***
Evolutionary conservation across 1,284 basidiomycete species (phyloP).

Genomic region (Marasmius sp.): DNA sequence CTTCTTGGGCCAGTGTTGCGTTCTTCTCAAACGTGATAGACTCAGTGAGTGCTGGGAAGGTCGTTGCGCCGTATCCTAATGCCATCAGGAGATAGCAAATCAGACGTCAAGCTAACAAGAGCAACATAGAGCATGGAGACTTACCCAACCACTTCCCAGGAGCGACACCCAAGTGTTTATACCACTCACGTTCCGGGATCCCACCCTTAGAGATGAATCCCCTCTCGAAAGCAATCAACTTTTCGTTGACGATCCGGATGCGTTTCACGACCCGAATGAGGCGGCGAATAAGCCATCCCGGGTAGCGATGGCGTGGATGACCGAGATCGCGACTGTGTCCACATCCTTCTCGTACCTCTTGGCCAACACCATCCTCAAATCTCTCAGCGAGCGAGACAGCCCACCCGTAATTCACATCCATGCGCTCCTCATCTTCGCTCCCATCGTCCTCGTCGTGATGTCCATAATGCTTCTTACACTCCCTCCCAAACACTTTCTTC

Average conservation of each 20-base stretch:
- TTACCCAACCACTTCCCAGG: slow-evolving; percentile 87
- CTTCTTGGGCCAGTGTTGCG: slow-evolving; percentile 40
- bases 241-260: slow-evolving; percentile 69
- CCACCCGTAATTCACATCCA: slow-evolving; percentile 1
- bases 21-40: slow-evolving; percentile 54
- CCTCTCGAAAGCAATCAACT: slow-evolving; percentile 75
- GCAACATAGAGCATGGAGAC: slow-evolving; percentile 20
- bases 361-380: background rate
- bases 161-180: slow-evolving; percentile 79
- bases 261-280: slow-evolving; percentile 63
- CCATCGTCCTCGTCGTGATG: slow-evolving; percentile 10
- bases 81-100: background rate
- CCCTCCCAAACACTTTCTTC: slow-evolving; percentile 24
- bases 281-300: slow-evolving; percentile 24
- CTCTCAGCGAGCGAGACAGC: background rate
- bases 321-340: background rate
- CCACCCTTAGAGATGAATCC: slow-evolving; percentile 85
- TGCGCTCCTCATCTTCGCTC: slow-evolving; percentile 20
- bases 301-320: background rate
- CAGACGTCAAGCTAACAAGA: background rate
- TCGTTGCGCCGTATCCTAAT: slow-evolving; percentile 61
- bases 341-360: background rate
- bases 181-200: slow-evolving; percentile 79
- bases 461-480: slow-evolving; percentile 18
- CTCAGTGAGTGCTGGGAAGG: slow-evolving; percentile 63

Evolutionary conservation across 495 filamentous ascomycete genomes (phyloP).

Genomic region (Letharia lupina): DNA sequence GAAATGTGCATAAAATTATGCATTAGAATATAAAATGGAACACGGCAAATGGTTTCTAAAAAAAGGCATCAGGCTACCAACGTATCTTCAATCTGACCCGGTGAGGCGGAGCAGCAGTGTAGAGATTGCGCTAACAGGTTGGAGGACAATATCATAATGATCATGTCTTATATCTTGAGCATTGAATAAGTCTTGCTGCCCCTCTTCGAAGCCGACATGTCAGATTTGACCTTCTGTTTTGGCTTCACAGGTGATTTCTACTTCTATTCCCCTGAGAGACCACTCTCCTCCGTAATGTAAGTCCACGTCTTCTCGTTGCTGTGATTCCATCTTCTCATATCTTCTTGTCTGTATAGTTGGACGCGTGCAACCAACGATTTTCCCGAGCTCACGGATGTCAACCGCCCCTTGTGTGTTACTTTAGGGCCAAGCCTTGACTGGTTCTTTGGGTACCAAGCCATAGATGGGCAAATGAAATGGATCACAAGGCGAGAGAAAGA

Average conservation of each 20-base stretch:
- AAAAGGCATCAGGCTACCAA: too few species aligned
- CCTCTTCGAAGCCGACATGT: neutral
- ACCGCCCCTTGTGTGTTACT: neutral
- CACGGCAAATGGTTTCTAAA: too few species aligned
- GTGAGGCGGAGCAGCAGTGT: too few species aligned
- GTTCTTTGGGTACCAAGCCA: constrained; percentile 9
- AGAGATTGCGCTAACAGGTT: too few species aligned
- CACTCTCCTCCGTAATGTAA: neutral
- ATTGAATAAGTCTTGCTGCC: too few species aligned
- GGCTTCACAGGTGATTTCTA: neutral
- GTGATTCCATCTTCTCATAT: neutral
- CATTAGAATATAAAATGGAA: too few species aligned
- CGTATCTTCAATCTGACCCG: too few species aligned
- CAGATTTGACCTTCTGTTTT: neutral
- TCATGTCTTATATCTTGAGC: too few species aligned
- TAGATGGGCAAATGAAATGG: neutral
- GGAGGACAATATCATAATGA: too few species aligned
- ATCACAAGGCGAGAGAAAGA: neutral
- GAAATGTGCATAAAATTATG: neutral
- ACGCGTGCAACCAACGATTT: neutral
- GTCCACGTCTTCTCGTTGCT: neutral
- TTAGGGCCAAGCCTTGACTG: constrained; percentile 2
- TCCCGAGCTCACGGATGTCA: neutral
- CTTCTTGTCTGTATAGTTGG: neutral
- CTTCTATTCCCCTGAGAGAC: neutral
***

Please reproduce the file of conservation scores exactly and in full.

Evolutionary conservation across 1,284 basidiomycete species (phyloP).

Genomic region (Marasmius sp.): DNA sequence CTTCTTGGGCCAGTGTTGCGTTCTTCTCAAACGTGATAGACTCAGTGAGTGCTGGGAAGGTCGTTGCGCCGTATCCTAATGCCATCAGGAGATAGCAAATCAGACGTCAAGCTAACAAGAGCAACATAGAGCATGGAGACTTACCCAACCACTTCCCAGGAGCGACACCCAAGTGTTTATACCACTCACGTTCCGGGATCCCACCCTTAGAGATGAATCCCCTCTCGAAAGCAATCAACTTTTCGTTGACGATCCGGATGCGTTTCACGACCCGAATGAGGCGGCGAATAAGCCATCCCGGGTAGCGATGGCGTGGATGACCGAGATCGCGACTGTGTCCACATCCTTCTCGTACCTCTTGGCCAACACCATCCTCAAATCTCTCAGCGAGCGAGACAGCCCACCCGTAATTCACATCCATGCGCTCCTCATCTTCGCTCCCATCGTCCTCGTCGTGATGTCCATAATGCTTCTTACACTCCCTCCCAAACACTTTCTTC

Average conservation of each 20-base stretch:
- TTACCCAACCACTTCCCAGG: slow-evolving; percentile 87
- CTTCTTGGGCCAGTGTTGCG: slow-evolving; percentile 40
- bases 241-260: slow-evolving; percentile 69
- CCACCCGTAATTCACATCCA: slow-evolving; percentile 1
- bases 21-40: slow-evolving; percentile 54
- CCTCTCGAAAGCAATCAACT: slow-evolving; percentile 75
- GCAACATAGAGCATGGAGAC: slow-evolving; percentile 20
- bases 361-380: background rate
- bases 161-180: slow-evolving; percentile 79
- bases 261-280: slow-evolving; percentile 63
- CCATCGTCCTCGTCGTGATG: slow-evolving; percentile 10
- bases 81-100: background rate
- CCCTCCCAAACACTTTCTTC: slow-evolving; percentile 24
- bases 281-300: slow-evolving; percentile 24
- CTCTCAGCGAGCGAGACAGC: background rate
- bases 321-340: background rate
- CCACCCTTAGAGATGAATCC: slow-evolving; percentile 85
- TGCGCTCCTCATCTTCGCTC: slow-evolving; percentile 20
- bases 301-320: background rate
- CAGACGTCAAGCTAACAAGA: background rate
- TCGTTGCGCCGTATCCTAAT: slow-evolving; percentile 61
- bases 341-360: background rate
- bases 181-200: slow-evolving; percentile 79
- bases 461-480: slow-evolving; percentile 18
- CTCAGTGAGTGCTGGGAAGG: slow-evolving; percentile 63

Evolutionary conservation across 495 filamentous ascomycete genomes (phyloP).

Genomic region (Letharia lupina): DNA sequence GAAATGTGCATAAAATTATGCATTAGAATATAAAATGGAACACGGCAAATGGTTTCTAAAAAAAGGCATCAGGCTACCAACGTATCTTCAATCTGACCCGGTGAGGCGGAGCAGCAGTGTAGAGATTGCGCTAACAGGTTGGAGGACAATATCATAATGATCATGTCTTATATCTTGAGCATTGAATAAGTCTTGCTGCCCCTCTTCGAAGCCGACATGTCAGATTTGACCTTCTGTTTTGGCTTCACAGGTGATTTCTACTTCTATTCCCCTGAGAGACCACTCTCCTCCGTAATGTAAGTCCACGTCTTCTCGTTGCTGTGATTCCATCTTCTCATATCTTCTTGTCTGTATAGTTGGACGCGTGCAACCAACGATTTTCCCGAGCTCACGGATGTCAACCGCCCCTTGTGTGTTACTTTAGGGCCAAGCCTTGACTGGTTCTTTGGGTACCAAGCCATAGATGGGCAAATGAAATGGATCACAAGGCGAGAGAAAGA

Average conservation of each 20-base stretch:
- AAAAGGCATCAGGCTACCAA: too few species aligned
- CCTCTTCGAAGCCGACATGT: neutral
- ACCGCCCCTTGTGTGTTACT: neutral
- CACGGCAAATGGTTTCTAAA: too few species aligned
- GTGAGGCGGAGCAGCAGTGT: too few species aligned
- GTTCTTTGGGTACCAAGCCA: constrained; percentile 9
- AGAGATTGCGCTAACAGGTT: too few species aligned
- CACTCTCCTCCGTAATGTAA: neutral
- ATTGAATAAGTCTTGCTGCC: too few species aligned
- GGCTTCACAGGTGATTTCTA: neutral
- GTGATTCCATCTTCTCATAT: neutral
- CATTAGAATATAAAATGGAA: too few species aligned
- CGTATCTTCAATCTGACCCG: too few species aligned
- CAGATTTGACCTTCTGTTTT: neutral
- TCATGTCTTATATCTTGAGC: too few species aligned
- TAGATGGGCAAATGAAATGG: neutral
- GGAGGACAATATCATAATGA: too few species aligned
- ATCACAAGGCGAGAGAAAGA: neutral
- GAAATGTGCATAAAATTATG: neutral
- ACGCGTGCAACCAACGATTT: neutral
- GTCCACGTCTTCTCGTTGCT: neutral
- TTAGGGCCAAGCCTTGACTG: constrained; percentile 2
- TCCCGAGCTCACGGATGTCA: neutral
- CTTCTTGTCTGTATAGTTGG: neutral
- CTTCTATTCCCCTGAGAGAC: neutral